Immediately after presenting this reasoning, Atlanta Coach Co. notes: "Cf. Dobbins v. Marietta, 148 Ga. 467 (97 S. E. 439) [(1918)]." In that case, a judge had erroneously not disqualified himself from a suit in which certain non-party property owners and taxpayers to whom he was related had an interest. Although the short opinion does not say so, it is apparent that the judge knew of the interest. It related to public action of the city to pave a certain street and sidewalk which would require assessments against abutting property owners and taxpayers. The four earlier cases cited all describe instances where the disqualified decision-maker would also have known of the connection: Roberts v. Roberts, 115 Ga. 259 (41 SE 616) (1902) (the judge was related to counsel, whose fee was contingent); State Mut. Life Ins. Co. v. Walton, 142 Ga. 765 (83 SE 656) (1914) (the judge was related to the beneficiary of a life policy issued by the company against which a receivership was sought); Mayor &c. of Columbus v. Goetchius, 7 Ga. 139 (1849) (city taxpayers are incompetent to try a case In which they were liable to be taxed to pay the judgment; they could be "challenged, propter affectum, for suspicion of bias or partiality." Id. at 142); Central of Ga. R. Co. v. Hammond, 109 Ga. 383 (34 SE 594) (1899) (mistrial demanded when juror had, after jury dispersed for night, shared a drink and a cigar and a bed with plaintiff's witness/counsel's assistant).
The court in Atlanta Coach Co., recognizes that mention of an indemnity contract or any other "impertinent" reference would be objectionable but differentiates this inquiry as "a bona fide effort to preserve the right of trial by an impartial jury." Its recitation of the rule is correct: "Where there is reasonable cause to believe that a juror may be . . . disqualified, it is not only proper but apparently necessary that he should be placed upon his voir dire for the purpose of determining this question, and whatever is necessary for the proper and orderly conduct of a trial or for the selection of a competent and impartial jury there for can not be said to be erroneous." (Emphasis in original.) Atlanta Coach Co., supra at 549. It is the application of this rule that suffers a missing link. There is not reasonable cause to believe that a juror would be biased if he did not know that an insurance company in which he had a pecuniary interest itself had an interest in the suit's outcome. Innocence of the fact would protect the integrity of the verdict.
Atlanta Coach Co. was immediately followed in Tatum v. Croswell, 178 Ga. 679 (174 SE 140) (1934) (it was error for the judge not to qualify jurors with regard to whether any were employees, stockholders, or related to stockholders in defendant's non-party insurer); and Coleman v. Newsome, 179 Ga. 47 (174 SE 923) (1934) (it was error for the judge not to qualify the jurors with respect to whether any were employees of the non-party interested insurer, some of whose employees worked in the county from which jurors were drawn).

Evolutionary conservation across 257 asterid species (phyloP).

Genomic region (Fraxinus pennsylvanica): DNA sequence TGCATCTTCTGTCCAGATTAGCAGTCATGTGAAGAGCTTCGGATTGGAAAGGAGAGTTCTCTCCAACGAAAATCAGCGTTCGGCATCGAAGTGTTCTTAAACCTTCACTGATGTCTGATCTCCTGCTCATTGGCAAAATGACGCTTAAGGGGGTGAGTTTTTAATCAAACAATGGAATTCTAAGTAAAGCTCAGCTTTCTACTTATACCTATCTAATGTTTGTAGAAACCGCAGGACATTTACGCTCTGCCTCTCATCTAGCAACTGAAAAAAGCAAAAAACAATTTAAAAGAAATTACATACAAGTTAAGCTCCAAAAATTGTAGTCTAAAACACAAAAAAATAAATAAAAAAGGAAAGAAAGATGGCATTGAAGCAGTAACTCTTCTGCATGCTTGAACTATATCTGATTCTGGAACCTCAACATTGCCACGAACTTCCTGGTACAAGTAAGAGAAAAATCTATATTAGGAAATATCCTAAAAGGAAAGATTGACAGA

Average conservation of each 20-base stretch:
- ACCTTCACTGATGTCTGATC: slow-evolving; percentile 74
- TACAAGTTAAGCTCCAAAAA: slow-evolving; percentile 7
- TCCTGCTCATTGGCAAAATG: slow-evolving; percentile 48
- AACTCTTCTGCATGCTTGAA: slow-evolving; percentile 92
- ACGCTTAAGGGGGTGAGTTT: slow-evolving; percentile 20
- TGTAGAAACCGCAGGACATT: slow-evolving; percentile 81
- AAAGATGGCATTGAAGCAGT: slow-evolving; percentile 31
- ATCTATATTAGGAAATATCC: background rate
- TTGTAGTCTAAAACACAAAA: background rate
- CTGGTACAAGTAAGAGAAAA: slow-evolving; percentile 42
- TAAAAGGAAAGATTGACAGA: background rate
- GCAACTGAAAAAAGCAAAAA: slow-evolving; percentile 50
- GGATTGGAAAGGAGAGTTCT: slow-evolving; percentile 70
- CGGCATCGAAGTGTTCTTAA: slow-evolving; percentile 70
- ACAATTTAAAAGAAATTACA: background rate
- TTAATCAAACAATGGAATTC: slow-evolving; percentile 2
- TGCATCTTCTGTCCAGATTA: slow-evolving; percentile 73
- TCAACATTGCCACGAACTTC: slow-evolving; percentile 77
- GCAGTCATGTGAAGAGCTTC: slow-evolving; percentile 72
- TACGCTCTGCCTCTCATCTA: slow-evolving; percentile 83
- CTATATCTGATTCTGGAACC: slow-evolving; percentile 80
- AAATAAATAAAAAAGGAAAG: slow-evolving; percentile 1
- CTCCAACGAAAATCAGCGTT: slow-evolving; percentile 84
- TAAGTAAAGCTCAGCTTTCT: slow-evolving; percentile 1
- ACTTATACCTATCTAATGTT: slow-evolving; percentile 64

In sum, in qualifying the jury, if it is indeed harmful to allow an insurer's employee or other connected person to serve even if he or she does not know of the insurer's interest in the case, the method for ascertaining such relationships with the non-party insurer should not be a direct question identifying the insurer or insurance, because this draws the forbidden subject inexcisably into the mix of influences on the jury's deliberations. The jurors might be asked instead, for instance, whether any of them is connected in any way to anyone or to any company which has a financial interest in the outcome of the case. If he or she is an employee or stockholder, etc., and if he or she knows of the company's interest, it can be related to the court without the knowledge of the other jurors so as not to contaminate them with knowledge of the insurer's interest.
See 56 ALR 1454, "Right to interrogate jurors on voir dire with reference to insurance," and 4 ALR2d 792, "Questioning jurors on the voir dire regarding insurance."
Competing here are the right of plaintiff to exclude from the jury person interested in the insurer which is the real party in interest on the defense side, on the one hand, versus the right of defendant to the exclusion of the subject of insurance which might cause jurors to conclude that defendant was less careful because he knew he was insured or that an insurance company rather than defendant personally would have to pay the judgment, on the other hand.
Tisinger, Vance & Greer, Thomas E. Greer, Douglas C. Vassy, J. Branson Parker, for appellee.
Notes
1  Denton was disapproved to the extent that it suggested a new equal protection analysis, in Grissom v. Gleason, 262 Ga. 374, 376 (2) (418 SE2d 27) (1992).
Kenneth L. Shigley, for appellants.
DECIDED JULY 13, 1993.
Saturday May 23 15:26 EDT